“It’s true.” Elise refused to diminish Bethanne’s talent. “You’re offering something unique. No party is like any other. Each one’s exclusively designed around the child’s interests. But if you feel you might be pricing yourself out of a job…”

“I do,” she murmured. “People can’t afford to pay me an outrageous fee on top of all their other expenses.”

“Then standardize the parties. Make up a list of your favorites, the ones you’ve already created, and offer those when people call to inquire. Establish a price for each one, and give them the option of a standard party or a customized one.”

Bethanne’s eyes lit up. “Of course…of course. I should’ve thought of that.” She smiled. “I can buy supplies in bulk and save money that way, too. Not to mention time.”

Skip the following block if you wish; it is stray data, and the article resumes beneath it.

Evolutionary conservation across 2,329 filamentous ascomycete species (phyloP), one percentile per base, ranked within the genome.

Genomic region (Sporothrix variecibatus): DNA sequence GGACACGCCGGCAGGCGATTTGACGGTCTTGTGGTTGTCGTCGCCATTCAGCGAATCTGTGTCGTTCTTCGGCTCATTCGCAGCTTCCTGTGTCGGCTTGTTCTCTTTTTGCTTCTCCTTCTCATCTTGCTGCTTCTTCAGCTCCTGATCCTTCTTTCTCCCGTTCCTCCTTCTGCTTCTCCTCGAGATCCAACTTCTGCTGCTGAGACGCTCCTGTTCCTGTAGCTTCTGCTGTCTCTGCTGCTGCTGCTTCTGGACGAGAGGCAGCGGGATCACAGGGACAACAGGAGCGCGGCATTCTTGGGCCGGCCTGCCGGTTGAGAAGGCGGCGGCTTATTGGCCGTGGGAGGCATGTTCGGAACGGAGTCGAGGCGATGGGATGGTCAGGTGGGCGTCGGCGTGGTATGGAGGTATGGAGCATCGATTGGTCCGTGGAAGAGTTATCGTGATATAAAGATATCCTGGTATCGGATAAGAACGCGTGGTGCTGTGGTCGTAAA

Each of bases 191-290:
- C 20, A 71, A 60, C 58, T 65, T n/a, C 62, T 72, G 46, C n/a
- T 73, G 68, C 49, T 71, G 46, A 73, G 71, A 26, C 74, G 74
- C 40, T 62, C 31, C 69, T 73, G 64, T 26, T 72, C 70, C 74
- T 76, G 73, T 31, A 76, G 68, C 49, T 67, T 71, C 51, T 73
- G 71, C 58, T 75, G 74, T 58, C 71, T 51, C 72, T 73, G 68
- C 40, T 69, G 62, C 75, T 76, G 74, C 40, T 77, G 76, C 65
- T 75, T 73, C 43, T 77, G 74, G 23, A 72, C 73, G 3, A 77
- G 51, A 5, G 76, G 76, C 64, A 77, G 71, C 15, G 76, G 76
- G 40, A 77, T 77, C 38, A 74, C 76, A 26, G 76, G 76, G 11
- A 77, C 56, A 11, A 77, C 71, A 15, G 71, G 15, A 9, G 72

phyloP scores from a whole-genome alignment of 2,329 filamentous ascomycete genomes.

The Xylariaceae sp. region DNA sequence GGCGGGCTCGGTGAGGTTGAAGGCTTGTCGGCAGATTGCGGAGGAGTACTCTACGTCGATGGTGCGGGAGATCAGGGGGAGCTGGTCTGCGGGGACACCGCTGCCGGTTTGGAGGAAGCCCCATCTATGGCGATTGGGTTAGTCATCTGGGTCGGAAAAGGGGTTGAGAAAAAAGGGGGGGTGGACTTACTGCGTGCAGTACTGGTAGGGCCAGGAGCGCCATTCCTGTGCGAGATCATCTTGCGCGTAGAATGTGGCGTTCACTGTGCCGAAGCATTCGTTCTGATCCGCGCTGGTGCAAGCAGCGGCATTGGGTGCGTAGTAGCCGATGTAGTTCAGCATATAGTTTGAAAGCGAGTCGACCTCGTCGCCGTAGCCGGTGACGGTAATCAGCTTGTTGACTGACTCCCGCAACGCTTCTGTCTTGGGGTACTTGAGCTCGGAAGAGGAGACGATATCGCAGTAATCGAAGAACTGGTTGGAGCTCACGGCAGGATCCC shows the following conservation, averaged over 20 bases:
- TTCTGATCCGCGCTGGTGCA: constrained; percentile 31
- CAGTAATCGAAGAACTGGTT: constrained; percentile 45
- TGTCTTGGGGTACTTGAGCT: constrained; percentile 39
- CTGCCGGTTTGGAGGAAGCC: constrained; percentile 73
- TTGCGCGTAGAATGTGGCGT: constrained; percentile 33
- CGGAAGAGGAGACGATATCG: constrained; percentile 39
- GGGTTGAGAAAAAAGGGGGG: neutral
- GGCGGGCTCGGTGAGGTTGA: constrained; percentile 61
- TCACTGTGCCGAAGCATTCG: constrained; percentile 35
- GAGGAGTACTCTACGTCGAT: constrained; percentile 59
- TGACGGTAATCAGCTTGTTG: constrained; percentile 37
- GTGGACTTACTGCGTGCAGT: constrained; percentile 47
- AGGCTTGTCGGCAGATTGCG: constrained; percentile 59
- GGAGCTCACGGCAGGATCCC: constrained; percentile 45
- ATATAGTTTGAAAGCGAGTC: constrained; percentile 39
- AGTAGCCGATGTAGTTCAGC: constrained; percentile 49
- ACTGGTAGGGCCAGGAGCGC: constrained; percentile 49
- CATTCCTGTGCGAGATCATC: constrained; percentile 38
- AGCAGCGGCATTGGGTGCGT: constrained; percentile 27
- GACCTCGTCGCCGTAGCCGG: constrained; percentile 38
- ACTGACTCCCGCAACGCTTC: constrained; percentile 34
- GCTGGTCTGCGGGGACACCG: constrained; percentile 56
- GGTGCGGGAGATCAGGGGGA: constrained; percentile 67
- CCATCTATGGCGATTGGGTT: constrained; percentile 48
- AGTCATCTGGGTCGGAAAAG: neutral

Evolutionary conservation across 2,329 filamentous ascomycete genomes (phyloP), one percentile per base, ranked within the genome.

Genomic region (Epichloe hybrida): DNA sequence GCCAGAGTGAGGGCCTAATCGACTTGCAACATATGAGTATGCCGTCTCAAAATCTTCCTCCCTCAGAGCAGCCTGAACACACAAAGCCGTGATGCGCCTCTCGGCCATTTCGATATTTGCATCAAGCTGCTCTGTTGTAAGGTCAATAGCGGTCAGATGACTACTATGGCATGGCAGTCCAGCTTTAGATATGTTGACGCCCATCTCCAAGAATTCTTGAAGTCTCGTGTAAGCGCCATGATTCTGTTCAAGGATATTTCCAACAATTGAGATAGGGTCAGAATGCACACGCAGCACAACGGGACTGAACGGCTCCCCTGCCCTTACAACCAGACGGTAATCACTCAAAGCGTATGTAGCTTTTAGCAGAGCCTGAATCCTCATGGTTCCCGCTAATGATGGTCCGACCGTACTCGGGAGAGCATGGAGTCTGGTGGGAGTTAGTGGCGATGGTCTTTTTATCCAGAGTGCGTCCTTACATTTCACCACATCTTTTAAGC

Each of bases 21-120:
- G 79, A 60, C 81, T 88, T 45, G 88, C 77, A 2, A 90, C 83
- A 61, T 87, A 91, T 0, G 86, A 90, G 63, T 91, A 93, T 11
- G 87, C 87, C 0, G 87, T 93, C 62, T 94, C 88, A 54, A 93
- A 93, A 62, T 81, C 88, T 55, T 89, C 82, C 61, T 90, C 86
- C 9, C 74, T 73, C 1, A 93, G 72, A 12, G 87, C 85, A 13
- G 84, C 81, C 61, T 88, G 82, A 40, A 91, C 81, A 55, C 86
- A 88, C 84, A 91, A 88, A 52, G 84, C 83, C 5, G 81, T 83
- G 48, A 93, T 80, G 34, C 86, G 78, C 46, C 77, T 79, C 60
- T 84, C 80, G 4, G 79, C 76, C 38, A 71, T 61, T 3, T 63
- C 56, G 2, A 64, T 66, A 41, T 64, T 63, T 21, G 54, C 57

“You might also contract with a local bakery, for the cakes.”

They looked at each other and both spoke at the same moment. “Alix.”

“Alix,” Elise repeated, “would be perfect. Plus she’d be bringing business into the French Café and that’s a feather in her cap.”

“Fabulous.” Bethanne jumped up and gave Elise an impulsive hug. “Thank you, thank you, Elise. You’re the real genius here.”

Elise smiled with pleasure. Before she left, she reminded Bethanne to pay herself better. “Start with twenty dollars an hour,” she said. “And your hours should include your preparation time, plus cleanup and driving.”

Bethanne promised she would.